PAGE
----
Yesterday was Independence Day in Sierra Leone, marking the start of the country’s fiftieth year since independence. It was also the launch of the President’s free health care initiative for pregnant and breastfeeding women and children under 5.
I previously shared with you my frustrations and grumbles as we got ready for the launch, specifically about problems with the allocation of drugs.
In the bigger picture, this is a really bold and important step by the President and by Sierra Leone as a whole.
Making health services accessible to those patients who need them most is a key weapon in the fight to reduce maternal and child mortality.
There have been nothing less than heroic efforts by the Ministry of Health and its funders and partners, who have been busting a gut for months to make this dream a reality.
The launch itself was held at our twin hospital, the Princess Christian Maternity Hospital and afterwards the President made a short tour of the two hospitals, visiting the therapeutic feeding centre, where malnourished children are cared for.
A huge throng of mothers, babies on their backs, had been queuing outside the Children’s Hospital since very early in the morning. Crowd control has been a bit of a challenge, but everyone pitched in with staff and volunteers making sweeps through the crowd to pick out emergency cases.
On Independence Day itself, we saw around 350 patients, around eight times our usual number of patients. There were a similar number today (Wednesday). All the doctors were working flat out in the outpatient department, apart from one in the emergency room and one in the neonatal unit. The wards are full to bursting – three-in-a-bed is now quite widespread. The drug supply problem is being taken seriously and we are expecting a quick re-supply, as many useful outpatient drugs have now run out.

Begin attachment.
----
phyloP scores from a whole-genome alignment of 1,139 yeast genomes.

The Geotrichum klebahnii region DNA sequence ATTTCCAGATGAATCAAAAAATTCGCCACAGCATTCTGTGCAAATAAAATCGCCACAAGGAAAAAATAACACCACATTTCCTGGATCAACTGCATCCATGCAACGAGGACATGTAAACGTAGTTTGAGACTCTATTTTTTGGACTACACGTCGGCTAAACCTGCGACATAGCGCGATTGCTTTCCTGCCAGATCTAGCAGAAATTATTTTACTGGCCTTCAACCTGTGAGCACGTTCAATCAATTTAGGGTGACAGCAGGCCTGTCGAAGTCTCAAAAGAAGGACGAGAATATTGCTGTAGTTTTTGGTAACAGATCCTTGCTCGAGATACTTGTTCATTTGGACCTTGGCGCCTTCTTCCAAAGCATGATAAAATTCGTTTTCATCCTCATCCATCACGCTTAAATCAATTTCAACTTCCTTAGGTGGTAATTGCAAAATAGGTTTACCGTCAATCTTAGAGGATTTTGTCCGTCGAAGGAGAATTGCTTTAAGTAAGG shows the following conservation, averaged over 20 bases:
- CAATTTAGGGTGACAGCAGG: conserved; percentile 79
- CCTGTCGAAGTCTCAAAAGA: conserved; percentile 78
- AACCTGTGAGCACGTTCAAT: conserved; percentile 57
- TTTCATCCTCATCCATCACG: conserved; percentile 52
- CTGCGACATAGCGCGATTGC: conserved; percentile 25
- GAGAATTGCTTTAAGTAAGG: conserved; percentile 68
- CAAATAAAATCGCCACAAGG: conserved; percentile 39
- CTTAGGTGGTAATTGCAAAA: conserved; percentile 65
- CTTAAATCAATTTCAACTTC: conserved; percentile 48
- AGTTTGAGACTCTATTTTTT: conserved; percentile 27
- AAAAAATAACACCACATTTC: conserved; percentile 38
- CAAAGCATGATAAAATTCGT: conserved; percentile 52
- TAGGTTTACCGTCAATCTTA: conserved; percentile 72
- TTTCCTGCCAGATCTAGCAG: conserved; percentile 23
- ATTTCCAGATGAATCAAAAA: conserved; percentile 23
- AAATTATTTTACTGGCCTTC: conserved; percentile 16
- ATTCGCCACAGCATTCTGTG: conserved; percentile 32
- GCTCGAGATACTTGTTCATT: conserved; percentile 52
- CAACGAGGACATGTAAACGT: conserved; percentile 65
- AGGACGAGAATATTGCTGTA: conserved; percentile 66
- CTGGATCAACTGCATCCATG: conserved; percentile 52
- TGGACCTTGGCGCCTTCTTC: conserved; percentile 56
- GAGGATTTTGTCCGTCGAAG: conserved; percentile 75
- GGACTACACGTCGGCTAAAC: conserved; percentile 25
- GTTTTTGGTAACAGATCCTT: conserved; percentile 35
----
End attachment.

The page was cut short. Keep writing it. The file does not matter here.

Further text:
Fingers crossed that the outpatient numbers will calm down fairly soon, as is expected. I’ll let you know how it goes.
Emily Spry is a doctor from London who has taken a year out of her General Practice Specialty Training Programme to live and work in Sierra Leone, West Africa. She is working for the Welbodi Partnership, a charity which supports the main government Children’s Hospital in a country where more than one quarter of children die before their fifth birthday.